I come from a long line of women activists and have no doubt that if my immigrant great grandmother had not been working to bring about equality and socialism through her involvement in the early communist party in the US in the early 1900s, followed by moving to Russia to support the Russian Revolution, she would have been an active suffragette.
My grandmother was an activist and campaigner all of her life including organising in the student and Union sector in the US and as a young woman working for the Soviet comintern as a courier, disguised as an American tourist, taking money and documents to support anti fasict resistance.
My own mother was active in the women’s movement of the 1970s and CND and both my grandmother, mother and myself went to visit Greenham Common. All of the men from that line of my family were also activists including my father who is a life long anti racist campaigner. I myself was a young feminist, communist, school student strike organiser and activist in CND.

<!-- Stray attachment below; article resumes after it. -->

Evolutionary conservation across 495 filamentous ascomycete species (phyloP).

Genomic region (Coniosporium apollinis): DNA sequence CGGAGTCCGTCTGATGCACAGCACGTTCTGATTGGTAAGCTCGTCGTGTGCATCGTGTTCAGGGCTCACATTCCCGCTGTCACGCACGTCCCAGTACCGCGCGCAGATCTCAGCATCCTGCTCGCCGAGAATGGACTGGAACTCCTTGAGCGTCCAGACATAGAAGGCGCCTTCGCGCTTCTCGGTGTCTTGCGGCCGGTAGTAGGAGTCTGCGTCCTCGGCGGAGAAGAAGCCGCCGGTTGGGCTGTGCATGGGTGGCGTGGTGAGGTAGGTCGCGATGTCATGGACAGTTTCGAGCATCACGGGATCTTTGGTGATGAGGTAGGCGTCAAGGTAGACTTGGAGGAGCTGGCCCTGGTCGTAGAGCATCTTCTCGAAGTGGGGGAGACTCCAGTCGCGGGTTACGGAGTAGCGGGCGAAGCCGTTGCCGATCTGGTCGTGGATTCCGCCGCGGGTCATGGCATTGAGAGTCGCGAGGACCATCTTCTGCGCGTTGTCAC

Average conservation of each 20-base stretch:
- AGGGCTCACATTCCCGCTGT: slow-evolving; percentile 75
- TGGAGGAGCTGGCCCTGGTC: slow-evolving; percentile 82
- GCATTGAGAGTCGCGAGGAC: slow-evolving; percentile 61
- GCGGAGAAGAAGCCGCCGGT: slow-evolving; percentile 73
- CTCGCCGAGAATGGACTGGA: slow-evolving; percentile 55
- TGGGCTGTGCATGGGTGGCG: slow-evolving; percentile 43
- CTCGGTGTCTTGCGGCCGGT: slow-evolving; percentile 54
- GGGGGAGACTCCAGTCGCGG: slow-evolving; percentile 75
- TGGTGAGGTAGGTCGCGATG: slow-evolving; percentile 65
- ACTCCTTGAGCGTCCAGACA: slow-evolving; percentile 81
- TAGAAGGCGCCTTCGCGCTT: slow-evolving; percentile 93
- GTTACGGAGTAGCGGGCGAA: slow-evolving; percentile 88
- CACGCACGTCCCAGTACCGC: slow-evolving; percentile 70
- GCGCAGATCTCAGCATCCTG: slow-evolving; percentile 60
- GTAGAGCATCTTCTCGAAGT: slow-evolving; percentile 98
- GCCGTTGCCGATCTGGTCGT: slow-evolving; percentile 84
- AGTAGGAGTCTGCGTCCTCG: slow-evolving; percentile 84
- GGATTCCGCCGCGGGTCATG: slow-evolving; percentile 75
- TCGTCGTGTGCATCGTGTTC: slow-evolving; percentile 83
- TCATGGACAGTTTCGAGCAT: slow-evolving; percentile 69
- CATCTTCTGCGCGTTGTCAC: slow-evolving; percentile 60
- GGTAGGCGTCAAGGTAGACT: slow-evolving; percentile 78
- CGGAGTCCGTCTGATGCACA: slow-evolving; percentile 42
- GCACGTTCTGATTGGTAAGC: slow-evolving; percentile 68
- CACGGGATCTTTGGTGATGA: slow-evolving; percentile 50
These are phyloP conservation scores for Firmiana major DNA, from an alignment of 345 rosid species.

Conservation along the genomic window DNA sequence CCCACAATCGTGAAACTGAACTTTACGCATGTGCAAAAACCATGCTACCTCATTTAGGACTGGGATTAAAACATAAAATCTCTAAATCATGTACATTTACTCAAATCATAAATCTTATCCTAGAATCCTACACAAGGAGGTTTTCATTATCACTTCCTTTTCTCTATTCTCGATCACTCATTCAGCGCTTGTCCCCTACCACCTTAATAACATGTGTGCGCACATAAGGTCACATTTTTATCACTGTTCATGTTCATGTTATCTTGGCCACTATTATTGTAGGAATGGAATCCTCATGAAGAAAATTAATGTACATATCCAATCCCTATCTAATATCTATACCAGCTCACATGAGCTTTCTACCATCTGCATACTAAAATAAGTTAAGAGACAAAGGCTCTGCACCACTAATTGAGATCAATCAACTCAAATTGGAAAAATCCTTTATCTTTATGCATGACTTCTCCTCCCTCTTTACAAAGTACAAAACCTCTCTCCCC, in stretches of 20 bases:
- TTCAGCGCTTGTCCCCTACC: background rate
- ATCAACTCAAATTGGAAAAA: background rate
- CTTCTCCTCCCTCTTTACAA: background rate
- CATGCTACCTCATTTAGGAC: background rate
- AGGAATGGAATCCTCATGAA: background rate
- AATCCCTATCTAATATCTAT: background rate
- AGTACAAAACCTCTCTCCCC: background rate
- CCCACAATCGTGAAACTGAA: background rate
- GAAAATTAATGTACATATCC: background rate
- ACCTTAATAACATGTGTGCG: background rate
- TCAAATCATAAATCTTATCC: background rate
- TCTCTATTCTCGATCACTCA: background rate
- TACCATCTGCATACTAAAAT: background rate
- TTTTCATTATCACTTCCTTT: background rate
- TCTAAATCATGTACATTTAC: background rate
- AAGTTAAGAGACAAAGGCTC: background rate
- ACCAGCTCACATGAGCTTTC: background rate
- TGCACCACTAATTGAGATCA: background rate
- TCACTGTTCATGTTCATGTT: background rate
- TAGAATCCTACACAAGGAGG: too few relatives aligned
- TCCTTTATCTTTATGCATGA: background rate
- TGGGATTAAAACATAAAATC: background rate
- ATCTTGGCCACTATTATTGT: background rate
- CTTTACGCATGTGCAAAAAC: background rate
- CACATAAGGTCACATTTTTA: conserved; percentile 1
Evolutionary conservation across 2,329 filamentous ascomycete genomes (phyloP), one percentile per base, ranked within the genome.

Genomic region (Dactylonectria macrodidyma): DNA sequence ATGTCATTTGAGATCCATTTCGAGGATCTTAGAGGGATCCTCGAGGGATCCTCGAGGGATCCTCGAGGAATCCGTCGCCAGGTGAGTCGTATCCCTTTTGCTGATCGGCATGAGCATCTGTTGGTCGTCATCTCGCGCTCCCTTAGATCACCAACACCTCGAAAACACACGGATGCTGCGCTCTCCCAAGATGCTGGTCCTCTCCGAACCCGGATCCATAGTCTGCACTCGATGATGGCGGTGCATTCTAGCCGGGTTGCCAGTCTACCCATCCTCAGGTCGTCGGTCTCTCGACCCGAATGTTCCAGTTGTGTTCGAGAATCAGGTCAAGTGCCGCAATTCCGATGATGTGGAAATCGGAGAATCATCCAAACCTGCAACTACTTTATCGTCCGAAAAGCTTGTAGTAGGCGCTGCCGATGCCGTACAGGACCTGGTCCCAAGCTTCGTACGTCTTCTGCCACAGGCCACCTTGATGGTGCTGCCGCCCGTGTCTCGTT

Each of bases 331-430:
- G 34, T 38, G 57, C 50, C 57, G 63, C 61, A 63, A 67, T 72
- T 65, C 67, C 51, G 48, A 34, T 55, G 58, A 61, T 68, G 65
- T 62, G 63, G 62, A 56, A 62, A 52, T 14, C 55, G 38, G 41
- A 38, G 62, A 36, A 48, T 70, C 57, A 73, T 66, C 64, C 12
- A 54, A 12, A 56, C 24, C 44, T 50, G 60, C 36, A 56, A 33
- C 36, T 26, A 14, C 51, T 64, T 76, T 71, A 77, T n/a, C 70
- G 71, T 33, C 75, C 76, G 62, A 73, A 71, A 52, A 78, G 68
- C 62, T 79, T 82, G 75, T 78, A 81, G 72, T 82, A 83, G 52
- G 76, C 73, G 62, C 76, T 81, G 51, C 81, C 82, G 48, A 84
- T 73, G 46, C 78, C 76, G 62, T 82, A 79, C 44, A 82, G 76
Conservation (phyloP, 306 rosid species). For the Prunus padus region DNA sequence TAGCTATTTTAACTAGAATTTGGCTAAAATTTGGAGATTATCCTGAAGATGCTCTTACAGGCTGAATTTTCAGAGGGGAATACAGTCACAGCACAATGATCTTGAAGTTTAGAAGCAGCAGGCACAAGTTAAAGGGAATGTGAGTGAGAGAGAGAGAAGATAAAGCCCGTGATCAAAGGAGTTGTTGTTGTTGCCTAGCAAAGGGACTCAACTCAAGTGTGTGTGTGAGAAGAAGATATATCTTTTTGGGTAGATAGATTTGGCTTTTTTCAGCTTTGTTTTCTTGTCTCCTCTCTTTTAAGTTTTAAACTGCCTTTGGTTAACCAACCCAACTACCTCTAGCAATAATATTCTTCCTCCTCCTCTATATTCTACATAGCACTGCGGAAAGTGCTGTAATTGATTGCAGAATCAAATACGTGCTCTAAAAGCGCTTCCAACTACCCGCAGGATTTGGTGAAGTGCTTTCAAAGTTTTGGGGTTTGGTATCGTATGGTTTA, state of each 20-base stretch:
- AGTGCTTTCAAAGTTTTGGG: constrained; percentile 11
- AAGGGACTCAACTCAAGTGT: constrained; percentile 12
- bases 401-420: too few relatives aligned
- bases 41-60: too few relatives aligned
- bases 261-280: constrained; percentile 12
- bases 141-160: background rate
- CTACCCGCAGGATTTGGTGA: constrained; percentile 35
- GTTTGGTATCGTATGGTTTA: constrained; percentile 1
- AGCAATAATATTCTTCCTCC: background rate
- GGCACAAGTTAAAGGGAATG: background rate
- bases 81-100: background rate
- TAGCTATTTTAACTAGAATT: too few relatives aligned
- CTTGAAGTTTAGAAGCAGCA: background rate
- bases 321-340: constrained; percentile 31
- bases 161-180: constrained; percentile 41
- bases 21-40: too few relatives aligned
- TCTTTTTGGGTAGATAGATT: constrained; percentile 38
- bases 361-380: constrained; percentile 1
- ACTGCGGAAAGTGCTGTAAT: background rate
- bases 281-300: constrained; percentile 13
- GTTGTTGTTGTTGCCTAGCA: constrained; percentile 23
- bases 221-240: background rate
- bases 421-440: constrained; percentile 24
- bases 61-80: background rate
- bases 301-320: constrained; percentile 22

The campaigning of the suffragettes, a discerning eye for the law, the encouragement to speak out, the nuts and bolts of how to organise and activate others, and a sense of responsibility to bring about change was part of my lineage and for that I am very grateful.
Coming back into direct activism with Extinction Rebellion through the catalytic Deep Adaptation article I read written by Jem Bendell has brought me back full circle to the activism of my youth, connection with my ancestors, the inspiration of the suffragettes and my need to raise the alarm and protest.